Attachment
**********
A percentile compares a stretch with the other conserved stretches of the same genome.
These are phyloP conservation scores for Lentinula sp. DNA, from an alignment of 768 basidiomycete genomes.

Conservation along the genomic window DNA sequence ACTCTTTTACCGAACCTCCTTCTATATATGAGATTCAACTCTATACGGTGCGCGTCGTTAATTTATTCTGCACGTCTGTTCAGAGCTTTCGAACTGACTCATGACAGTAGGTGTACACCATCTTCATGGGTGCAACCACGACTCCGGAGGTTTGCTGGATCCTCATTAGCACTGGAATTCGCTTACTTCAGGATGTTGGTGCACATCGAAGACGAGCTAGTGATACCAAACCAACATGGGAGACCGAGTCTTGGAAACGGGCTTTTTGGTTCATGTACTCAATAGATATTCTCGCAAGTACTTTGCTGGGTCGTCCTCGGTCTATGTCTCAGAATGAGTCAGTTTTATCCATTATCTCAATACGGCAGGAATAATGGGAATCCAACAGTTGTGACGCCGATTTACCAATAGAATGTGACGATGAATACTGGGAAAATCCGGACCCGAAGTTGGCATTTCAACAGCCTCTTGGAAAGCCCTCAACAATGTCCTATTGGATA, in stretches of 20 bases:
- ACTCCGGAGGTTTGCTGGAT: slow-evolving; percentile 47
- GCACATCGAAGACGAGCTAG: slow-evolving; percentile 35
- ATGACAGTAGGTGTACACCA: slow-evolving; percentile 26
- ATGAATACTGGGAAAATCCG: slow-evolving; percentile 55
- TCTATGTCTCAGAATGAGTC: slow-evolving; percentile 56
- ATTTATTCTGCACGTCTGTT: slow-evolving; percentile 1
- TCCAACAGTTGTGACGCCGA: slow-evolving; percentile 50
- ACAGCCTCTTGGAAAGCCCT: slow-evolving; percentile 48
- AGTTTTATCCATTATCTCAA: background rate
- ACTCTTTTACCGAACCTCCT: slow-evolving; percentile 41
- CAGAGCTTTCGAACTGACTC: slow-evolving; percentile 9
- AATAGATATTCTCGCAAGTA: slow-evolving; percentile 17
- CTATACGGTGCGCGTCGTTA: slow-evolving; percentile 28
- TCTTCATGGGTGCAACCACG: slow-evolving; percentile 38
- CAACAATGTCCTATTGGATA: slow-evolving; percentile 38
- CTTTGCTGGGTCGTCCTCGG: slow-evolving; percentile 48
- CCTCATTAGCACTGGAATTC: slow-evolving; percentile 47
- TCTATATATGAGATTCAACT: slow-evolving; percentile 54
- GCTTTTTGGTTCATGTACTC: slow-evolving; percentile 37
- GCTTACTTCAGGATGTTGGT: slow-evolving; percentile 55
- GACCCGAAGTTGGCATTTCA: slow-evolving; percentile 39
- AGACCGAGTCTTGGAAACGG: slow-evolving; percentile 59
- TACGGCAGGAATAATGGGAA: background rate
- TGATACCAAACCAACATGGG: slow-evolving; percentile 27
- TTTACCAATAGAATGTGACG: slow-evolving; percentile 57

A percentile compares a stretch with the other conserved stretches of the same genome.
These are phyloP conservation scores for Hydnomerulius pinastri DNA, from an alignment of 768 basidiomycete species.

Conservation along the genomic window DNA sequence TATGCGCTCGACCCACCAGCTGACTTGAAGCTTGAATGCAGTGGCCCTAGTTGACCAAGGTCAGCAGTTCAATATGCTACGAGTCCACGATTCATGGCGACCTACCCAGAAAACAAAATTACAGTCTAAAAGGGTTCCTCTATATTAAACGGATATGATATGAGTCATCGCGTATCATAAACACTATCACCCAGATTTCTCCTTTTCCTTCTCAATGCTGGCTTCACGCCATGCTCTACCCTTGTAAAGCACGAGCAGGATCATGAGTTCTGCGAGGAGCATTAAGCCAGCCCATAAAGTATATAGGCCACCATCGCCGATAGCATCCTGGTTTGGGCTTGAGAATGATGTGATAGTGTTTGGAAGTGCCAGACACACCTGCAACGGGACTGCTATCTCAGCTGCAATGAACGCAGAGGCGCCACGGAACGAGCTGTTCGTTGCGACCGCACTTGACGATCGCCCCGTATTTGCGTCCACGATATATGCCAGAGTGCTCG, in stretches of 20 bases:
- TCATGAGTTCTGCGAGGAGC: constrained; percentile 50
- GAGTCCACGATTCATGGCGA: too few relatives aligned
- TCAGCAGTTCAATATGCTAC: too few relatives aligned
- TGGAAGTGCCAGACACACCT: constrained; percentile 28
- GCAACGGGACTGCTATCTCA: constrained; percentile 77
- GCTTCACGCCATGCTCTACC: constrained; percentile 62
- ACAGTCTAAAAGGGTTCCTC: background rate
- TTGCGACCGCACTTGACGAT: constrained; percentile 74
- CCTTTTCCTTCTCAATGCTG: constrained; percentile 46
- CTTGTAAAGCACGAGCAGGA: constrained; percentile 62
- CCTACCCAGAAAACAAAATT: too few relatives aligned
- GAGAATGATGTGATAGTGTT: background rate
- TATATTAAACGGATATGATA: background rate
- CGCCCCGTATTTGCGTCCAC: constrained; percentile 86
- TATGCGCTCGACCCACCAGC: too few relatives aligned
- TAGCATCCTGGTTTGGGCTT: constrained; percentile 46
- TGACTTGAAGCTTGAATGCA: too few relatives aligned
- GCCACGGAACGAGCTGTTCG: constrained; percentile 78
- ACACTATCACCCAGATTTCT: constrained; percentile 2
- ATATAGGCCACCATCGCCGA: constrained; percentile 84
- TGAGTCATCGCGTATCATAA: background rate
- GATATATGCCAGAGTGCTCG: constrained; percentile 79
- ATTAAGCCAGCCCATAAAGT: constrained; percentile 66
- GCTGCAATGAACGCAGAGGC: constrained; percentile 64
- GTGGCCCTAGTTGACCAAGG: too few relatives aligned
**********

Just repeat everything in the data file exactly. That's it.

A percentile compares a stretch with the other conserved stretches of the same genome.
These are phyloP conservation scores for Lentinula sp. DNA, from an alignment of 768 basidiomycete genomes.

Conservation along the genomic window DNA sequence ACTCTTTTACCGAACCTCCTTCTATATATGAGATTCAACTCTATACGGTGCGCGTCGTTAATTTATTCTGCACGTCTGTTCAGAGCTTTCGAACTGACTCATGACAGTAGGTGTACACCATCTTCATGGGTGCAACCACGACTCCGGAGGTTTGCTGGATCCTCATTAGCACTGGAATTCGCTTACTTCAGGATGTTGGTGCACATCGAAGACGAGCTAGTGATACCAAACCAACATGGGAGACCGAGTCTTGGAAACGGGCTTTTTGGTTCATGTACTCAATAGATATTCTCGCAAGTACTTTGCTGGGTCGTCCTCGGTCTATGTCTCAGAATGAGTCAGTTTTATCCATTATCTCAATACGGCAGGAATAATGGGAATCCAACAGTTGTGACGCCGATTTACCAATAGAATGTGACGATGAATACTGGGAAAATCCGGACCCGAAGTTGGCATTTCAACAGCCTCTTGGAAAGCCCTCAACAATGTCCTATTGGATA, in stretches of 20 bases:
- ACTCCGGAGGTTTGCTGGAT: slow-evolving; percentile 47
- GCACATCGAAGACGAGCTAG: slow-evolving; percentile 35
- ATGACAGTAGGTGTACACCA: slow-evolving; percentile 26
- ATGAATACTGGGAAAATCCG: slow-evolving; percentile 55
- TCTATGTCTCAGAATGAGTC: slow-evolving; percentile 56
- ATTTATTCTGCACGTCTGTT: slow-evolving; percentile 1
- TCCAACAGTTGTGACGCCGA: slow-evolving; percentile 50
- ACAGCCTCTTGGAAAGCCCT: slow-evolving; percentile 48
- AGTTTTATCCATTATCTCAA: background rate
- ACTCTTTTACCGAACCTCCT: slow-evolving; percentile 41
- CAGAGCTTTCGAACTGACTC: slow-evolving; percentile 9
- AATAGATATTCTCGCAAGTA: slow-evolving; percentile 17
- CTATACGGTGCGCGTCGTTA: slow-evolving; percentile 28
- TCTTCATGGGTGCAACCACG: slow-evolving; percentile 38
- CAACAATGTCCTATTGGATA: slow-evolving; percentile 38
- CTTTGCTGGGTCGTCCTCGG: slow-evolving; percentile 48
- CCTCATTAGCACTGGAATTC: slow-evolving; percentile 47
- TCTATATATGAGATTCAACT: slow-evolving; percentile 54
- GCTTTTTGGTTCATGTACTC: slow-evolving; percentile 37
- GCTTACTTCAGGATGTTGGT: slow-evolving; percentile 55
- GACCCGAAGTTGGCATTTCA: slow-evolving; percentile 39
- AGACCGAGTCTTGGAAACGG: slow-evolving; percentile 59
- TACGGCAGGAATAATGGGAA: background rate
- TGATACCAAACCAACATGGG: slow-evolving; percentile 27
- TTTACCAATAGAATGTGACG: slow-evolving; percentile 57

A percentile compares a stretch with the other conserved stretches of the same genome.
These are phyloP conservation scores for Hydnomerulius pinastri DNA, from an alignment of 768 basidiomycete species.

Conservation along the genomic window DNA sequence TATGCGCTCGACCCACCAGCTGACTTGAAGCTTGAATGCAGTGGCCCTAGTTGACCAAGGTCAGCAGTTCAATATGCTACGAGTCCACGATTCATGGCGACCTACCCAGAAAACAAAATTACAGTCTAAAAGGGTTCCTCTATATTAAACGGATATGATATGAGTCATCGCGTATCATAAACACTATCACCCAGATTTCTCCTTTTCCTTCTCAATGCTGGCTTCACGCCATGCTCTACCCTTGTAAAGCACGAGCAGGATCATGAGTTCTGCGAGGAGCATTAAGCCAGCCCATAAAGTATATAGGCCACCATCGCCGATAGCATCCTGGTTTGGGCTTGAGAATGATGTGATAGTGTTTGGAAGTGCCAGACACACCTGCAACGGGACTGCTATCTCAGCTGCAATGAACGCAGAGGCGCCACGGAACGAGCTGTTCGTTGCGACCGCACTTGACGATCGCCCCGTATTTGCGTCCACGATATATGCCAGAGTGCTCG, in stretches of 20 bases:
- TCATGAGTTCTGCGAGGAGC: constrained; percentile 50
- GAGTCCACGATTCATGGCGA: too few relatives aligned
- TCAGCAGTTCAATATGCTAC: too few relatives aligned
- TGGAAGTGCCAGACACACCT: constrained; percentile 28
- GCAACGGGACTGCTATCTCA: constrained; percentile 77
- GCTTCACGCCATGCTCTACC: constrained; percentile 62
- ACAGTCTAAAAGGGTTCCTC: background rate
- TTGCGACCGCACTTGACGAT: constrained; percentile 74
- CCTTTTCCTTCTCAATGCTG: constrained; percentile 46
- CTTGTAAAGCACGAGCAGGA: constrained; percentile 62
- CCTACCCAGAAAACAAAATT: too few relatives aligned
- GAGAATGATGTGATAGTGTT: background rate
- TATATTAAACGGATATGATA: background rate
- CGCCCCGTATTTGCGTCCAC: constrained; percentile 86
- TATGCGCTCGACCCACCAGC: too few relatives aligned
- TAGCATCCTGGTTTGGGCTT: constrained; percentile 46
- TGACTTGAAGCTTGAATGCA: too few relatives aligned
- GCCACGGAACGAGCTGTTCG: constrained; percentile 78
- ACACTATCACCCAGATTTCT: constrained; percentile 2
- ATATAGGCCACCATCGCCGA: constrained; percentile 84
- TGAGTCATCGCGTATCATAA: background rate
- GATATATGCCAGAGTGCTCG: constrained; percentile 79
- ATTAAGCCAGCCCATAAAGT: constrained; percentile 66
- GCTGCAATGAACGCAGAGGC: constrained; percentile 64
- GTGGCCCTAGTTGACCAAGG: too few relatives aligned